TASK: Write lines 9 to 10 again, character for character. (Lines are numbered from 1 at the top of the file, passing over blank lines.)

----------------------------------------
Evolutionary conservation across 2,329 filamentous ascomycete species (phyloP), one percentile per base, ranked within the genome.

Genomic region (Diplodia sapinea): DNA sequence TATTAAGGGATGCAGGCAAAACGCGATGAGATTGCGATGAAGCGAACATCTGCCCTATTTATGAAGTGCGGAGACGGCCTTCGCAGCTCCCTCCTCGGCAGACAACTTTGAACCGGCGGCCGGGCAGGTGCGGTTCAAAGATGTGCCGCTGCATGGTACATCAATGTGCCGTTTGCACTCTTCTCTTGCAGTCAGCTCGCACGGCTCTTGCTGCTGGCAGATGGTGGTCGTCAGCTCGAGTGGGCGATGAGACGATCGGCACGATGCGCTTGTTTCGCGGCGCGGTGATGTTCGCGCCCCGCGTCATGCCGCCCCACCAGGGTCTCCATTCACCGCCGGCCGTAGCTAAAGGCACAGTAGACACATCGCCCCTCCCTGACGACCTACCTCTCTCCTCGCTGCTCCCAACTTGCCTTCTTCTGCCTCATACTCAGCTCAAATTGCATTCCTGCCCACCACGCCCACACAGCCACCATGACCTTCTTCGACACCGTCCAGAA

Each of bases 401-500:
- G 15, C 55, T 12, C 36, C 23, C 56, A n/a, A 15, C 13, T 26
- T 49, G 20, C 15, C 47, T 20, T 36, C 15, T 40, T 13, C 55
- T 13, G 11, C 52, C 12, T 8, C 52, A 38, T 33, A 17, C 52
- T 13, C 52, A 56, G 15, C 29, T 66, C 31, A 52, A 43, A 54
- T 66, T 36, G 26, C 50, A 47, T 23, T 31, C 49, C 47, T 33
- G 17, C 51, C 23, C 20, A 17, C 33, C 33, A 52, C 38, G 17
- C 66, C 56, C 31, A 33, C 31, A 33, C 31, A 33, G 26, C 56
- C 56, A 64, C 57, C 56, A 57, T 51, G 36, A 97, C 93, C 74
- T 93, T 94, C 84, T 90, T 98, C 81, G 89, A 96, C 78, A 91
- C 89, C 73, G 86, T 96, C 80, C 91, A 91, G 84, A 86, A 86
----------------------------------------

- G 17, C 51, C 23, C 20, A 17, C 33, C 33, A 52, C 38, G 17
- C 66, C 56, C 31, A 33, C 31, A 33, C 31, A 33, G 26, C 56